I do my level best not to commit any major social gaffes, and I think that good manners make society as a whole easier to tolerate.
To reiterate: I am a polite person.
Or I thought I was.
Over the weekend, I went to the Brass Armadillo, a local antique mall (which I love and really deserves a post all it's own where I can gush unbecomingly about the maze of awesome stuff that makes up that store), and purchased a book. It was from a series of books first published in the 1920's called the What Every Child Should Know Library. This one is a reprint from 1939, entitled Etiquette: What Every Child Should Know.
This is the front cover:
This photo is displayed again on one of the first pages of the book, and it's caption reads
Gracious Hospitality Is An Art Youth Should Grow Up With
When Betty brings out mother's best china and invites Bob in for a cup of tea, she is not only setting tea to swing time in the modern American manner, she is also taking the first step towards her future poise and popularity as a hostess.
First of all, what does "swing time" mean? Is "swing" a verb, as in Betty is swinging time, or is "swing time" an actual time of day, or what?
The first text of the book, and I'm already out of my depth.
I was taken by surprise again and again as I opened the book at random to peruse it's contents.
Never blow on spoonfuls of food. (Apparently you are supposed to test the food or drink ONCE and ONCE ONLY to see if it's too hot- after that you just have to be patient or scald your tongue.)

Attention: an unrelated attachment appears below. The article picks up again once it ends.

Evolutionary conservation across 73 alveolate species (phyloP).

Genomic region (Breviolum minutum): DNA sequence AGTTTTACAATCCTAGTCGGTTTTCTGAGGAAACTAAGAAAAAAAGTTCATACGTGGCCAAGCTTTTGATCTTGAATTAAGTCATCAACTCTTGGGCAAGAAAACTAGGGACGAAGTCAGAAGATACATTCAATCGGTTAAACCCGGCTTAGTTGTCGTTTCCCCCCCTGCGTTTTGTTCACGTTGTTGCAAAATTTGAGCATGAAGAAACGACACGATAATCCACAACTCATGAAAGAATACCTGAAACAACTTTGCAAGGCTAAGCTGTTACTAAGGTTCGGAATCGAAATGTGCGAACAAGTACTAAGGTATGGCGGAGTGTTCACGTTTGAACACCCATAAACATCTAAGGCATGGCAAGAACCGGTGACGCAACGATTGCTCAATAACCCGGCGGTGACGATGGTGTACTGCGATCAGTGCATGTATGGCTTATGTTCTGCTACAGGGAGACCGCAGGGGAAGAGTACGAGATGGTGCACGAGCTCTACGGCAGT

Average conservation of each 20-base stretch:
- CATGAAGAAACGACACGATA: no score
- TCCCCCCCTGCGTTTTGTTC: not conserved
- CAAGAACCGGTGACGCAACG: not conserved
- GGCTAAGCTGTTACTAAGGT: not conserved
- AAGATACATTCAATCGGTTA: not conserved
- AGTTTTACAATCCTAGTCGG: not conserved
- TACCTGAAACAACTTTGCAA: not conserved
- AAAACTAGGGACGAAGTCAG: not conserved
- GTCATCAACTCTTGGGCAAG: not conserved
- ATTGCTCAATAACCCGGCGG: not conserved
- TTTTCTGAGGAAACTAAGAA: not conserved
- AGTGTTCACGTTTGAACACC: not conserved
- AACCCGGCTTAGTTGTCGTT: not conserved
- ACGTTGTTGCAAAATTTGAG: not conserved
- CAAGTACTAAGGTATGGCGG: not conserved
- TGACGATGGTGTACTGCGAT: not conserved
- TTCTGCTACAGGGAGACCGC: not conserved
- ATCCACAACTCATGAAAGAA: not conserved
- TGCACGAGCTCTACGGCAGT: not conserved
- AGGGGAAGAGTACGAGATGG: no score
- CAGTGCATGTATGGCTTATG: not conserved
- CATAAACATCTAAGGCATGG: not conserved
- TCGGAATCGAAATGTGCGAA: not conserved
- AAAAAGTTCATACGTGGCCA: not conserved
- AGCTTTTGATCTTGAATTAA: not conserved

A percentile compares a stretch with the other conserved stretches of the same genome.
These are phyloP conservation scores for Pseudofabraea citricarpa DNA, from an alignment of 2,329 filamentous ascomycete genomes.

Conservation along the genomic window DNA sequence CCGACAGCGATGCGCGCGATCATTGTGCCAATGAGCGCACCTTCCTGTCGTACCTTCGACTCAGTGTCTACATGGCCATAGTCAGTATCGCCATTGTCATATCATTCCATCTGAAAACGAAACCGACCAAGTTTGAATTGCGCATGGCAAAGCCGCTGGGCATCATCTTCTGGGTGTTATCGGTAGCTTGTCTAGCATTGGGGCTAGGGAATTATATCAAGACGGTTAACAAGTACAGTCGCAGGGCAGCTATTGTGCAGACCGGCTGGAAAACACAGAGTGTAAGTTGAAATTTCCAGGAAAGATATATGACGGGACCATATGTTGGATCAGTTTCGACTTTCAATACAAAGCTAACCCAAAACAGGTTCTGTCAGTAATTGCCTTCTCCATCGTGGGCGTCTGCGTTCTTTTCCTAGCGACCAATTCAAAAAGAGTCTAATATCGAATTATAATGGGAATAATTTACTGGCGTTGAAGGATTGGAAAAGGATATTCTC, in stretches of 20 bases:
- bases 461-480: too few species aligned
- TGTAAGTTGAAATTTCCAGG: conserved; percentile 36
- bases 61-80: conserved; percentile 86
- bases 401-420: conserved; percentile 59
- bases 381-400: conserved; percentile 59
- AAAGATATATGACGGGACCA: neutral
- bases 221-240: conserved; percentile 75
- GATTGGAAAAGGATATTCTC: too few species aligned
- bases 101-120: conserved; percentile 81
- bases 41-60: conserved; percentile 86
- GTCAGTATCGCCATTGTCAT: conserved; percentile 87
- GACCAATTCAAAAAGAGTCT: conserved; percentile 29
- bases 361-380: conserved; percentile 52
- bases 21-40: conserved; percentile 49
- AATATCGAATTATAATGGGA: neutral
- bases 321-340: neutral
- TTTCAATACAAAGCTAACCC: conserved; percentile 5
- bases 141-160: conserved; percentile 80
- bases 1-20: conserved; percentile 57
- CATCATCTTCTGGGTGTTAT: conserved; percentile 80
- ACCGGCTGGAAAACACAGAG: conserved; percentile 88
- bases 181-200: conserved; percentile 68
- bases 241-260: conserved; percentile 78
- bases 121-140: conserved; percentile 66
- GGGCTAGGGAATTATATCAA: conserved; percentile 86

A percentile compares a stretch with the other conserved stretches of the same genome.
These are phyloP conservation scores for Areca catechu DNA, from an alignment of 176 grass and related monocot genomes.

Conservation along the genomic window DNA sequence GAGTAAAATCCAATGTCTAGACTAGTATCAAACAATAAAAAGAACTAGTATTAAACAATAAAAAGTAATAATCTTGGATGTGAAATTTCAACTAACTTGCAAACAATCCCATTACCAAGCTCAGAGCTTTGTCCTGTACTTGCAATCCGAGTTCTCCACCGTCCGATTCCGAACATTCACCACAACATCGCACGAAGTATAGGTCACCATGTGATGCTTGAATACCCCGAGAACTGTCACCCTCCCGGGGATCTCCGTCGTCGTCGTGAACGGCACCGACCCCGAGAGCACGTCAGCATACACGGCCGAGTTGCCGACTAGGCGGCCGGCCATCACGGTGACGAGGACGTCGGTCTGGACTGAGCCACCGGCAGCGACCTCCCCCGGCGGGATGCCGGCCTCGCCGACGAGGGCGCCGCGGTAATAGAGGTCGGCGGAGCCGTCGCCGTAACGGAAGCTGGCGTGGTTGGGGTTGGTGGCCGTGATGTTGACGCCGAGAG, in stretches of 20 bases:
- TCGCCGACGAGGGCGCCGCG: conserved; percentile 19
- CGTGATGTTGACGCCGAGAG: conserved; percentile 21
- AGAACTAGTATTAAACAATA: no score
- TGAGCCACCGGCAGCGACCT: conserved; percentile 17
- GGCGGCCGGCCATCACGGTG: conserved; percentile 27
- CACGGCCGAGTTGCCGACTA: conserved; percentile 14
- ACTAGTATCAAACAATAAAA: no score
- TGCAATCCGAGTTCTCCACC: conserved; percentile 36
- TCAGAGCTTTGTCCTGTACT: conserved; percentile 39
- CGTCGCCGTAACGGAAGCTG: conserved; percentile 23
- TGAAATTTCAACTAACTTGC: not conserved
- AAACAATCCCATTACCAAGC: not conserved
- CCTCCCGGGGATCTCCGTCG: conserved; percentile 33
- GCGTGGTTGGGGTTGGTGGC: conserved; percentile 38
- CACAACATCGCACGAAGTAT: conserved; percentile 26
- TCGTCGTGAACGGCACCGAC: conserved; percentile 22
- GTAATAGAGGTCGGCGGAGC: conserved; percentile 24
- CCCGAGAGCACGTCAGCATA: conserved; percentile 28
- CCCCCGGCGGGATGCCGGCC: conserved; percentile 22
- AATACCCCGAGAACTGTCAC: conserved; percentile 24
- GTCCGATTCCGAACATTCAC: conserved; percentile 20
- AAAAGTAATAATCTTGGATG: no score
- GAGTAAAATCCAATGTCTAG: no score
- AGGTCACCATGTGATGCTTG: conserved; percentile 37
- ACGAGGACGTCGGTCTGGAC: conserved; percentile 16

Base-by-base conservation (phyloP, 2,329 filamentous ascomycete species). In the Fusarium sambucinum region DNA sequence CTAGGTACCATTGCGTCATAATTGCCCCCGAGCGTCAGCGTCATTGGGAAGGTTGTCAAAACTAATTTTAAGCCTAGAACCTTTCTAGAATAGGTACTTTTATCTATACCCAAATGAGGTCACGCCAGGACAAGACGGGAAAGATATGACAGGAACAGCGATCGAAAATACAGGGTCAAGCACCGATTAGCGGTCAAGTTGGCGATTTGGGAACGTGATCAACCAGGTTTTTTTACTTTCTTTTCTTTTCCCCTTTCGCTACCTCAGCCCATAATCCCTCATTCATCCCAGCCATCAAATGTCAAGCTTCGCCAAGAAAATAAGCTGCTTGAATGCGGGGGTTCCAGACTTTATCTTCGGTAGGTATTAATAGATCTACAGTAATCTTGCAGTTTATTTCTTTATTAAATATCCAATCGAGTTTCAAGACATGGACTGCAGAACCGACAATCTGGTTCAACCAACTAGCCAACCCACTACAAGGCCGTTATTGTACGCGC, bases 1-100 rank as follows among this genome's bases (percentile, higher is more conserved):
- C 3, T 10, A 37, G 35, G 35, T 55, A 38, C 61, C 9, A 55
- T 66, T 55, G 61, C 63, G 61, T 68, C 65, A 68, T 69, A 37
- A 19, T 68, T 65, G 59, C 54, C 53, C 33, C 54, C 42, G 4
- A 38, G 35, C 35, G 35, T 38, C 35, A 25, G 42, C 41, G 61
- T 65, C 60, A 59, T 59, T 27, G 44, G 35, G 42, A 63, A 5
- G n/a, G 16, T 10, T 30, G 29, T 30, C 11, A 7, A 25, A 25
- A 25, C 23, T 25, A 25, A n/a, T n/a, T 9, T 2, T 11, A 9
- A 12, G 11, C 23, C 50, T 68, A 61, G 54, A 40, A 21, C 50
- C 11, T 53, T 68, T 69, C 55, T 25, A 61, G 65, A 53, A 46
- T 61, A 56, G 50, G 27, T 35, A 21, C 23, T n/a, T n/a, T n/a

Cut spaghetti with your fork and eat it as if it were a vegetable.
A boy is taken over to a girl, to be introduced; the girl is never brought to the boy.
Even in very small towns, the "drug store gang" is not in good repute. (This makes me think of the ladies I worked with at my hometown drug store, and I laugh. Hard.)
Don't talk "baby-talk," even to babies. Murder is almost justified in the case of the "baby-talker." (I did not make that up. It seriously says that.)
No girl with good manners combs her bobbed hair at table over the plates or arranges her hair in any way. As hats are always worn by girls at restaurants, one wonders why this statement is made. Ask the waiter. He sees strange sights.
And on and on and on.
Evidently these were things that children were all supposed to be aware of in 1930's America. I'd like to see most American adults try to follow a quarter of the guidelines proposed in this book.
I did feel slightly vindicated upon finding, on page 182, the following.passage:
"Please" and "Thank you" are small civilities indeed, but they are the hall mark of the well bred and the naturally courteous.
Ha! You see, our little family is, um, "well bred" (oh, that one really makes me snigger, picturing certain relatives glimpsed at childhood family reunions whom I swear were more in- than well-bred), and "naturally courteous" (those "pleases" and "thank you's" uttered by my children are genetic manifestations, it's not due to hours and weeks and years of harping by their mother). I feel better.
I do enjoy reading this book; it gives me fodder for conversations with my children about etiquette and manners. I don't, however, think I will be instructing them not to use first names in public and on the street, nor will I shriek at Adelaide, "Blots are inexcusable! This book says so!" when reviewing her work from school.
Now if you'll excuse me, I'm off to go ponder the statement, Don't leave rubbers outside the door, a la the Mohammedan, or umbrellas. What's a Mohammedan, and what precisely do they mean by rubbers...?